The first time I read about the DNA evidence for evolution I was shocked by how powerful it was. I thought “here it is, finally there is smoking gun proof we share a common ancestor with the other great apes.” I will provide a link to what I read below, and I suggest reading it because Ken Miller, who by the way is a theist, explains it better than I ever could. In brief, scientists predicted one of our chromosomes must almost perfectly match 2 chromosomes in chimpanzees, or else evolution has a really big problem. The scientists’ prediction was correct and it would be pointless for me to explain it fully when Miller at the Dover trial did such an excellent job. As convincing as Miller was, Carroll did an even better job in his book I recommended.

    http://www.talkorigins.org/faqs/dover/day1am2.html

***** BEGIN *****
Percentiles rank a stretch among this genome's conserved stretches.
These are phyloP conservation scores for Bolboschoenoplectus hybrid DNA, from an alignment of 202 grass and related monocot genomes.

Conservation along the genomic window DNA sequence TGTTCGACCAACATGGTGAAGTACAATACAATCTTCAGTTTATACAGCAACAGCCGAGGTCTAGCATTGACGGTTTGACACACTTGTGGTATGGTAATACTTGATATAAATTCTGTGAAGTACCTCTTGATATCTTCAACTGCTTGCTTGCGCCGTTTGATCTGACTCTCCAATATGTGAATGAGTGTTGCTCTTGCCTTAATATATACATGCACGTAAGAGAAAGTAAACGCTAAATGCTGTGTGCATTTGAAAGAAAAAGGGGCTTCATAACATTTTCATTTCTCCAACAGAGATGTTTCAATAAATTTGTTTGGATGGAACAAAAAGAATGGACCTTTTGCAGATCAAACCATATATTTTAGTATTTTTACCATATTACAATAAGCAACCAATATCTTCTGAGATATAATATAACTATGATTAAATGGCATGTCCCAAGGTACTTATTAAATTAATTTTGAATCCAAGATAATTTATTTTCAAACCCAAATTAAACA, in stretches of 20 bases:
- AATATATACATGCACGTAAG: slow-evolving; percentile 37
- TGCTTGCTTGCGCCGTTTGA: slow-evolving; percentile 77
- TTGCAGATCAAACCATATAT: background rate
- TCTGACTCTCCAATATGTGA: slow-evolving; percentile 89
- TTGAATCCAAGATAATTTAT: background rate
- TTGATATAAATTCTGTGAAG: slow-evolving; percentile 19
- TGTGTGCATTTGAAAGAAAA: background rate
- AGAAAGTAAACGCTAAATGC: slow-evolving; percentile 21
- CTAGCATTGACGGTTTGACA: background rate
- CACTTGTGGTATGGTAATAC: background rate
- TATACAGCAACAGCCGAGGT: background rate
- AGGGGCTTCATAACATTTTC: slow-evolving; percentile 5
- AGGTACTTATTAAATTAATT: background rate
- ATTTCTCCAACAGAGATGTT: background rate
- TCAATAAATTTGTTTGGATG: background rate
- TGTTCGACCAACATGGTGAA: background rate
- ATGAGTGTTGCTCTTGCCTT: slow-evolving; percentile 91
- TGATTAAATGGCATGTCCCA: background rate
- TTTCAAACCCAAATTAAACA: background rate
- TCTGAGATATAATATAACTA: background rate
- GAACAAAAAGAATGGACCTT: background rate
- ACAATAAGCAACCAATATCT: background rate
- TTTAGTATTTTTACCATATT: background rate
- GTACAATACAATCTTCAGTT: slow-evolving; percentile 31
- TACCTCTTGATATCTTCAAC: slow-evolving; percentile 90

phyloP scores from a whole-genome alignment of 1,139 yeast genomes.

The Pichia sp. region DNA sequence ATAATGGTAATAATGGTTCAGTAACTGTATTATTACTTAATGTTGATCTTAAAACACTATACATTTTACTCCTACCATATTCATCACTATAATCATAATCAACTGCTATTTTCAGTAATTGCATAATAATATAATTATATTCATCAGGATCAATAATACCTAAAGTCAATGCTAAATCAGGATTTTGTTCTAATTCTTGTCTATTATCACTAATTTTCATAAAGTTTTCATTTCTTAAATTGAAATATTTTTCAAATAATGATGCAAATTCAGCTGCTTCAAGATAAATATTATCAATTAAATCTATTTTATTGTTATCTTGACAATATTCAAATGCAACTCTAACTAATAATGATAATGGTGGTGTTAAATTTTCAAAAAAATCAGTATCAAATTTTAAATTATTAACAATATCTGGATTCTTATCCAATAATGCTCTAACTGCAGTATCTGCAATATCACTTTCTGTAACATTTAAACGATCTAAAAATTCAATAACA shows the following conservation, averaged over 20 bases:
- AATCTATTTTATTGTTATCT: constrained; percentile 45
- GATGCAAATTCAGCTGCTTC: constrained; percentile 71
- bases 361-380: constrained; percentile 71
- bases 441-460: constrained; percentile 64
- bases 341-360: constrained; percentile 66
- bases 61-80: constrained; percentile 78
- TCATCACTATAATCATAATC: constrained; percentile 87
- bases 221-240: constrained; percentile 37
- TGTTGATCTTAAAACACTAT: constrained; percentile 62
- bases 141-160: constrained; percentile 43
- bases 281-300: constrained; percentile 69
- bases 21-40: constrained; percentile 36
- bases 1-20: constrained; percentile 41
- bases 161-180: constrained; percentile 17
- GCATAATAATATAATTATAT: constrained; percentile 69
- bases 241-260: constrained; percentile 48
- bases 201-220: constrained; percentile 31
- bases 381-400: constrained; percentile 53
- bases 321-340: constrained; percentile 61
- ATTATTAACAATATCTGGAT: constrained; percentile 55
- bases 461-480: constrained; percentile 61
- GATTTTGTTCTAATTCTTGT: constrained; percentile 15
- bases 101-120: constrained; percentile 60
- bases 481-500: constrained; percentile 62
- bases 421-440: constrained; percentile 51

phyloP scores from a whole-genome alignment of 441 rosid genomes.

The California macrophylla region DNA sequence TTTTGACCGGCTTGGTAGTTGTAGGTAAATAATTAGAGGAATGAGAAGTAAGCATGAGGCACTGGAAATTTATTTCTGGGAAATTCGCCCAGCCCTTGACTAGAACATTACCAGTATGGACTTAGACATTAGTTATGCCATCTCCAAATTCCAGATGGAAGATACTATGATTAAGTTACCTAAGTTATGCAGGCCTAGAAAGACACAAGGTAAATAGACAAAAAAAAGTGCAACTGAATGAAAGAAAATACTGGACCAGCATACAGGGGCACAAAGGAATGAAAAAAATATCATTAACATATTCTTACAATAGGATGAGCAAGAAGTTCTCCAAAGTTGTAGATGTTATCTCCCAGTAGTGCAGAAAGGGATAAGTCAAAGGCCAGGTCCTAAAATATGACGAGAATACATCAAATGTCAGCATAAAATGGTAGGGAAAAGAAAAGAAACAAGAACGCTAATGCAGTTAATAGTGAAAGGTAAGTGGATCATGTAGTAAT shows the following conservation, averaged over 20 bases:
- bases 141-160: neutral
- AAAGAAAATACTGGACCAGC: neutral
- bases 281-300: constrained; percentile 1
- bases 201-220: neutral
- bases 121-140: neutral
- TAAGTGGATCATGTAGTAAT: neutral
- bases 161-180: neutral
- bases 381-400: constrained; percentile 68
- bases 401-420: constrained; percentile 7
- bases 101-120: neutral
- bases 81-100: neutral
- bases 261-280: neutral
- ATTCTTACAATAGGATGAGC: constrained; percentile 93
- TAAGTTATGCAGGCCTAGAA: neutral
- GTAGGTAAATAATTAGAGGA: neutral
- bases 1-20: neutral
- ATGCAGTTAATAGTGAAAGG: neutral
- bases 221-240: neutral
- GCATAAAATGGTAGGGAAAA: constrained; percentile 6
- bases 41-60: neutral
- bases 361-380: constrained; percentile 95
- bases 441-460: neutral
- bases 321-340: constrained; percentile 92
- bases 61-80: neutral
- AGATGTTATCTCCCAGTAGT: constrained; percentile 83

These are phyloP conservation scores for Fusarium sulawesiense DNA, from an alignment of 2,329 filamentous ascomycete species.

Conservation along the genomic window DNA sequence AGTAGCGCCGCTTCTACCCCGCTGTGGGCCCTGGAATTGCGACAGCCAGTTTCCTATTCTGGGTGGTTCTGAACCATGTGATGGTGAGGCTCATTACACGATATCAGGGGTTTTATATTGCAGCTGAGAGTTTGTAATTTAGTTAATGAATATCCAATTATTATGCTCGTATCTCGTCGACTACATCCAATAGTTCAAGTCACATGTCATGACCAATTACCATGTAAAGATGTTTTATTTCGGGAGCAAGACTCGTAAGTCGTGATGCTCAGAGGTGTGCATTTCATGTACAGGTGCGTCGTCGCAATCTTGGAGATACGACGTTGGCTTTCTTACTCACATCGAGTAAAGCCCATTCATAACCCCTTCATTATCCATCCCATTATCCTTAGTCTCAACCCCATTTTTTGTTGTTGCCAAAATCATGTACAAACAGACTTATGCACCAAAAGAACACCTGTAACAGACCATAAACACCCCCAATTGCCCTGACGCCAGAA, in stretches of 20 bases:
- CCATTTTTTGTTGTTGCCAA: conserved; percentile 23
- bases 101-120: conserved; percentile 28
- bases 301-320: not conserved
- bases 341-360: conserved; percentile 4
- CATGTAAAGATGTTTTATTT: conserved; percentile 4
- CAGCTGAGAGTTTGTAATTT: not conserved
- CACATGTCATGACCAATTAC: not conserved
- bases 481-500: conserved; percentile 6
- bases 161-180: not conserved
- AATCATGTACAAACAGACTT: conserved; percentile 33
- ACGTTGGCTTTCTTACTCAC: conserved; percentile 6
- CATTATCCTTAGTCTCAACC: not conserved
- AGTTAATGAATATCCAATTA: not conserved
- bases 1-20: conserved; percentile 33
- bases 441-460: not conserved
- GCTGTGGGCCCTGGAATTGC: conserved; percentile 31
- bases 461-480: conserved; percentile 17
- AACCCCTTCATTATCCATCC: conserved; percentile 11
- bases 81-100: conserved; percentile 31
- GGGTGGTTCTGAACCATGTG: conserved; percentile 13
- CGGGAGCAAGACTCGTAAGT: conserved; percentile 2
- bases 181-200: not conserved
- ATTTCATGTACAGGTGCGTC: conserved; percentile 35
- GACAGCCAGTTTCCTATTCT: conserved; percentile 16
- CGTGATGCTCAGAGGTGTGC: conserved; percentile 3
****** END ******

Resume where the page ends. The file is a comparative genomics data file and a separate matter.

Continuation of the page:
I suppose a biologist, being a scientist, would have an interest in other branches of science, but their career would not have much to do with the beginning of the universe, an event that occurred billions of years before our solar system formed and before life began on our planet.

    I could spend the next several years giving you more examples of the massive and rapidly growing evidence for what you call macroevolution, but my time is limited. I will point you to 2 more websites that explain it much better than I could anyway. It’s better to get information directly from the experts.

    29+ Evidences for Macroevolution The Scientific Case for Common Descent
    http://www.talkorigins.org/faqs/comdesc/

    No evidence for evolution?
    http://scienceblogs.com/pharyngula/2006/06/ann_coulter_no_evidence_for_ev.php#more

    The last one is from PZ Myers, a biologist. He’s also an atheist, a very strong atheist and very anti-theist, but the website above does not talk about atheism or theism, it is about science only. Science is something atheists and theists can and do agree about.